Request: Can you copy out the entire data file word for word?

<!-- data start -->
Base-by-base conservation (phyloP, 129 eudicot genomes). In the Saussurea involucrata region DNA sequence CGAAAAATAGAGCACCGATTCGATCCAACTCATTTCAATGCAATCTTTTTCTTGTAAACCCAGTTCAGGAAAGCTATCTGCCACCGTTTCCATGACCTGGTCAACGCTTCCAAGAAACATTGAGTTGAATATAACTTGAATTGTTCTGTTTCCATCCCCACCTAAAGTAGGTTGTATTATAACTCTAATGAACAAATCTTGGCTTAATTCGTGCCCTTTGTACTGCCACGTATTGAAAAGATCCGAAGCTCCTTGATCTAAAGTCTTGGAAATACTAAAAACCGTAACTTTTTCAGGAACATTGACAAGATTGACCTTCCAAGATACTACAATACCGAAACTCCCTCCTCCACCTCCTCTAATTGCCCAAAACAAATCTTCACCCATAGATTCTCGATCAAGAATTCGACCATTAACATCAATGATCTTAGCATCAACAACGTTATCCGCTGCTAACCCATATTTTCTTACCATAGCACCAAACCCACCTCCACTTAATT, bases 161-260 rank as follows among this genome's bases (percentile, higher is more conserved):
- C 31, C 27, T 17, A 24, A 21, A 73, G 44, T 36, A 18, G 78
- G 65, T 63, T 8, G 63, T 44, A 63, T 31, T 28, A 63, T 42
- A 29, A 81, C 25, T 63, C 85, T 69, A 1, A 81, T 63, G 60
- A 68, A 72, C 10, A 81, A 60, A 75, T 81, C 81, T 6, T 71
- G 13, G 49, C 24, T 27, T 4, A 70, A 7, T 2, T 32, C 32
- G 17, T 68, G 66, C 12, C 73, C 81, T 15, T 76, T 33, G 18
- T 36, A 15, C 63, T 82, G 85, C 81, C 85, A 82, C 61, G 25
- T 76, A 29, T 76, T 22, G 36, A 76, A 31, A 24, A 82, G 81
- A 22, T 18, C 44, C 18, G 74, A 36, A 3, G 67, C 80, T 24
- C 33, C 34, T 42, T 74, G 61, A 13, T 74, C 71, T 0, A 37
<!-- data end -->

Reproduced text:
Base-by-base conservation (phyloP, 129 eudicot genomes). In the Saussurea involucrata region DNA sequence CGAAAAATAGAGCACCGATTCGATCCAACTCATTTCAATGCAATCTTTTTCTTGTAAACCCAGTTCAGGAAAGCTATCTGCCACCGTTTCCATGACCTGGTCAACGCTTCCAAGAAACATTGAGTTGAATATAACTTGAATTGTTCTGTTTCCATCCCCACCTAAAGTAGGTTGTATTATAACTCTAATGAACAAATCTTGGCTTAATTCGTGCCCTTTGTACTGCCACGTATTGAAAAGATCCGAAGCTCCTTGATCTAAAGTCTTGGAAATACTAAAAACCGTAACTTTTTCAGGAACATTGACAAGATTGACCTTCCAAGATACTACAATACCGAAACTCCCTCCTCCACCTCCTCTAATTGCCCAAAACAAATCTTCACCCATAGATTCTCGATCAAGAATTCGACCATTAACATCAATGATCTTAGCATCAACAACGTTATCCGCTGCTAACCCATATTTTCTTACCATAGCACCAAACCCACCTCCACTTAATT, bases 161-260 rank as follows among this genome's bases (percentile, higher is more conserved):
- C 31, C 27, T 17, A 24, A 21, A 73, G 44, T 36, A 18, G 78
- G 65, T 63, T 8, G 63, T 44, A 63, T 31, T 28, A 63, T 42
- A 29, A 81, C 25, T 63, C 85, T 69, A 1, A 81, T 63, G 60
- A 68, A 72, C 10, A 81, A 60, A 75, T 81, C 81, T 6, T 71
- G 13, G 49, C 24, T 27, T 4, A 70, A 7, T 2, T 32, C 32
- G 17, T 68, G 66, C 12, C 73, C 81, T 15, T 76, T 33, G 18
- T 36, A 15, C 63, T 82, G 85, C 81, C 85, A 82, C 61, G 25
- T 76, A 29, T 76, T 22, G 36, A 76, A 31, A 24, A 82, G 81
- A 22, T 18, C 44, C 18, G 74, A 36, A 3, G 67, C 80, T 24
- C 33, C 34, T 42, T 74, G 61, A 13, T 74, C 71, T 0, A 37